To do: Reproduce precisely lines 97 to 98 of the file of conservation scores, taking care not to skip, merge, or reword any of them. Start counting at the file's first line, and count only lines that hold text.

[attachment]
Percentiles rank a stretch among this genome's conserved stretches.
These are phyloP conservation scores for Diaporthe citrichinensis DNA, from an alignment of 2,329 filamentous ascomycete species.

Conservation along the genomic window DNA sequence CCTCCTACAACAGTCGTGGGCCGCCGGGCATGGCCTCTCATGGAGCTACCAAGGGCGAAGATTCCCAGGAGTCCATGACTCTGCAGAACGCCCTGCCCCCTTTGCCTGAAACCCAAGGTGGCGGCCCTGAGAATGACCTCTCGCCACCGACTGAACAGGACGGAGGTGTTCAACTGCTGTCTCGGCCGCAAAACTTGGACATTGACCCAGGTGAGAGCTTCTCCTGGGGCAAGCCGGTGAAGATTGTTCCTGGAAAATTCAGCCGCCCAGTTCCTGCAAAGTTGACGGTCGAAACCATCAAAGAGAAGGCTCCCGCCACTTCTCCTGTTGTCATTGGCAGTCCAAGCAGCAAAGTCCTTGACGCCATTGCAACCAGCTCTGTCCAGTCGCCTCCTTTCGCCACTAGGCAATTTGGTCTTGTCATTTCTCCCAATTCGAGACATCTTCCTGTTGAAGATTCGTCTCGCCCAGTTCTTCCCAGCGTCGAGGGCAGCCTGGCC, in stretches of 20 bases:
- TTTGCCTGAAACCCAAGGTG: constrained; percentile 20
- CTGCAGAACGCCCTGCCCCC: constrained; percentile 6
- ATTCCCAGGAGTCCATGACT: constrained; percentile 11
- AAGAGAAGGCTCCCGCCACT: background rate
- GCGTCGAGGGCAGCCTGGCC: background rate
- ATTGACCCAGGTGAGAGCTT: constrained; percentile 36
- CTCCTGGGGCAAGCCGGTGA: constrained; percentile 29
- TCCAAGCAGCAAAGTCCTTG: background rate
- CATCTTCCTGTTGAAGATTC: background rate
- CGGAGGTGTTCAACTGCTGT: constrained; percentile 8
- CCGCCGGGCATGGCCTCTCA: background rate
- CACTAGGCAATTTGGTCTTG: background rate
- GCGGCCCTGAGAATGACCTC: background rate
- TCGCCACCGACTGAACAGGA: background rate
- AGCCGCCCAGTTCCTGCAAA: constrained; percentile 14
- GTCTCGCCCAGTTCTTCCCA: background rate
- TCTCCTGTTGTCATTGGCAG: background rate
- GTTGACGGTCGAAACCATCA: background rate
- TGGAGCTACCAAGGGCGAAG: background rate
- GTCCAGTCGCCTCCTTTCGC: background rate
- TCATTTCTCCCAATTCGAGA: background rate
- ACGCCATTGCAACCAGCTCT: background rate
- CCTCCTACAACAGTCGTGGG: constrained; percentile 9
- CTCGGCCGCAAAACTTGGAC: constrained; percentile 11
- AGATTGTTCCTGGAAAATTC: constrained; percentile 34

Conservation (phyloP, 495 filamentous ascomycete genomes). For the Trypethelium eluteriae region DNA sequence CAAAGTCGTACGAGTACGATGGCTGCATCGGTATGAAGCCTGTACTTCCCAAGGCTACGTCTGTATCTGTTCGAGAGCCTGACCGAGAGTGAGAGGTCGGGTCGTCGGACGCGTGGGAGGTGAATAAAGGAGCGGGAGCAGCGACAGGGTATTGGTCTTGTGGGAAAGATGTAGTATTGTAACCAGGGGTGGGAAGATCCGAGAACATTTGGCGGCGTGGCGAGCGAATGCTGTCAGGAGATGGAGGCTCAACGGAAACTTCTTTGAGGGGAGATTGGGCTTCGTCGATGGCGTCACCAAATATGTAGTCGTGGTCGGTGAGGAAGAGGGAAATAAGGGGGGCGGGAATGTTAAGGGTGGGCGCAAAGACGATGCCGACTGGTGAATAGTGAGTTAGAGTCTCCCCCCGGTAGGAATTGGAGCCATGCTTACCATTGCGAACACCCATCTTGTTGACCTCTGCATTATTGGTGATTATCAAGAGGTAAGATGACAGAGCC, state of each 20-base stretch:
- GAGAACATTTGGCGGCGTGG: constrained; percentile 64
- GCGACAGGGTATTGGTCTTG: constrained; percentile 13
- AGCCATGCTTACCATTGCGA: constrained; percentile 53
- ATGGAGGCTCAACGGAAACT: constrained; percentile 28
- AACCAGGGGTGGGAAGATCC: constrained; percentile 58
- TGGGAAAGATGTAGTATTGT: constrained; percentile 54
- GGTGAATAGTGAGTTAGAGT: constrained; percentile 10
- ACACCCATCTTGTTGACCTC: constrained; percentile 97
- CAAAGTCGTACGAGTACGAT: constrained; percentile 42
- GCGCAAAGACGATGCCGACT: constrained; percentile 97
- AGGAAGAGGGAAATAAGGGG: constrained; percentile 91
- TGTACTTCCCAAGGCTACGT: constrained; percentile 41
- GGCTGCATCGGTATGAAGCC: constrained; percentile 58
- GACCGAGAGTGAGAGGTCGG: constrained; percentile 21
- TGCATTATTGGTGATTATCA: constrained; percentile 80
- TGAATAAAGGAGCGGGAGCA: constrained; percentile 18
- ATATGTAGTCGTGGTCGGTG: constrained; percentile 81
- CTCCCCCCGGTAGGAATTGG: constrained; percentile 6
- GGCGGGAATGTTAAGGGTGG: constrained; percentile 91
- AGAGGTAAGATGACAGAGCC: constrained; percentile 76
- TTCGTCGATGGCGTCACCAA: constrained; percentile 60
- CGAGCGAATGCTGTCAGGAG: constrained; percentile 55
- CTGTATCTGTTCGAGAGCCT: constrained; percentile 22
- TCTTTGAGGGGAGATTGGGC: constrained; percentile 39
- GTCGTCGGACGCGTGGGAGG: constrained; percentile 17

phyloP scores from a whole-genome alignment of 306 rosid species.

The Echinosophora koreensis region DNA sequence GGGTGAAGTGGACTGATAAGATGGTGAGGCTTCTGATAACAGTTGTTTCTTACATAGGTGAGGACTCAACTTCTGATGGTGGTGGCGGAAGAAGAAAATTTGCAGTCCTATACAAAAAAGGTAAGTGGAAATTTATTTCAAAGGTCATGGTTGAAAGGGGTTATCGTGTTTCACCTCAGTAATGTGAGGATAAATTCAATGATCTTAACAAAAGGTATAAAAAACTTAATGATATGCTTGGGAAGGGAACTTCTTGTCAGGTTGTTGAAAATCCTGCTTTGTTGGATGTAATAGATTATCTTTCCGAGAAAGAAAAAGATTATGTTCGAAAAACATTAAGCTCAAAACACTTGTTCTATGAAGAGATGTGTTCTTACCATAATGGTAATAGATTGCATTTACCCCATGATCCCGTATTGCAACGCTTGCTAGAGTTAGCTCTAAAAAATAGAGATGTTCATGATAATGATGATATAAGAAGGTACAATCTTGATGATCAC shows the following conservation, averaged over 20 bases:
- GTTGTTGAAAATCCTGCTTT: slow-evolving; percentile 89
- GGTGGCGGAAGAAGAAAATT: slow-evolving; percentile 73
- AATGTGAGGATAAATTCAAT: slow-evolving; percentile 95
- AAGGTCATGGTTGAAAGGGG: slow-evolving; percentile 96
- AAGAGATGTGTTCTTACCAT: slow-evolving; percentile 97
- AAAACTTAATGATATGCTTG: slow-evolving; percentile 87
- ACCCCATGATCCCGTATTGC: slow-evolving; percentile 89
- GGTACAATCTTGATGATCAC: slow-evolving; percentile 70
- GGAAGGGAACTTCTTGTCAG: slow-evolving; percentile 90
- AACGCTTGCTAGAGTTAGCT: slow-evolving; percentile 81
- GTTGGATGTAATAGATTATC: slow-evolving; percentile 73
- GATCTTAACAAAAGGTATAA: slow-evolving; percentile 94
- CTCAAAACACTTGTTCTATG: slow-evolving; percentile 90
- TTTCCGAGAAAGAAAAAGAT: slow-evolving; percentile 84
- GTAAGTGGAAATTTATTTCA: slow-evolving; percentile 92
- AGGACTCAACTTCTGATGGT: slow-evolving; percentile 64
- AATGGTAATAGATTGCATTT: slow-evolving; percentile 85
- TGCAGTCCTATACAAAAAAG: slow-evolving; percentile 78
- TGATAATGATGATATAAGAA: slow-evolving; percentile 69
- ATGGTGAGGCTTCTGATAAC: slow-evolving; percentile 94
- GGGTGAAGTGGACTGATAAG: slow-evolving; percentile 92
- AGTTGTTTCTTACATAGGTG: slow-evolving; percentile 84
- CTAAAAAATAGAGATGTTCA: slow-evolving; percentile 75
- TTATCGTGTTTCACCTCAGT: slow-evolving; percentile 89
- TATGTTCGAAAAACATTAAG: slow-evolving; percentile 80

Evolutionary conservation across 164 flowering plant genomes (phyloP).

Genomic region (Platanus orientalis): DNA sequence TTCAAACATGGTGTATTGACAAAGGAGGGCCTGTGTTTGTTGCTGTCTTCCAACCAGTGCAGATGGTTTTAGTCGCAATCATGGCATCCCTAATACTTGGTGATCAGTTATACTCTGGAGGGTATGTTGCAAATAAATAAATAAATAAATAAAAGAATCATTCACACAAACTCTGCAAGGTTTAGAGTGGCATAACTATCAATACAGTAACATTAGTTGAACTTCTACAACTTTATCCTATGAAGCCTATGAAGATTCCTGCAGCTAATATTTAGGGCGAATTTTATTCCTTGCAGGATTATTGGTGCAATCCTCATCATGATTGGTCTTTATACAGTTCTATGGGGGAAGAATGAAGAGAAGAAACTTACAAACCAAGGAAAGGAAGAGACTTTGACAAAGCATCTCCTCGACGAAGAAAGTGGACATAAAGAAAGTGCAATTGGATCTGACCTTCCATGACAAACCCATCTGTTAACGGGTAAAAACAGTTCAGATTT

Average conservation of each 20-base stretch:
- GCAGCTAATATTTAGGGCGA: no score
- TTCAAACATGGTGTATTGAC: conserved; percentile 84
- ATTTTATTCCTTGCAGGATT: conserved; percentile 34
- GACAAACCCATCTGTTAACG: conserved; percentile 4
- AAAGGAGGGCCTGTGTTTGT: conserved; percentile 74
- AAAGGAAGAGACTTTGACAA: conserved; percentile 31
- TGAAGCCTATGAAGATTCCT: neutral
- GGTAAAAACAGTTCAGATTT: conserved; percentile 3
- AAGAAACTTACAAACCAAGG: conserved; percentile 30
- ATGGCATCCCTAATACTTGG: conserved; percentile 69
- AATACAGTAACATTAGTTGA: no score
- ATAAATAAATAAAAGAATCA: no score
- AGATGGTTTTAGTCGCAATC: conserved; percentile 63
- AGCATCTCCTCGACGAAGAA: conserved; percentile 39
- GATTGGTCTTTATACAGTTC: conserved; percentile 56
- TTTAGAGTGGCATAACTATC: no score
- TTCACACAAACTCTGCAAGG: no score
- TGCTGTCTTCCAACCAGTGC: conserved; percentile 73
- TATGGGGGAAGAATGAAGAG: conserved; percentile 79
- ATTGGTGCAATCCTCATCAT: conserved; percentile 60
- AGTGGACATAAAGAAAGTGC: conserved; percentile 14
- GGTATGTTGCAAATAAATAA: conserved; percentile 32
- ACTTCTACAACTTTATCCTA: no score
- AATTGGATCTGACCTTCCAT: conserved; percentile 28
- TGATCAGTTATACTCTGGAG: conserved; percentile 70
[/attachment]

- AGATGGTTTTAGTCGCAATC: conserved; percentile 63
- AGCATCTCCTCGACGAAGAA: conserved; percentile 39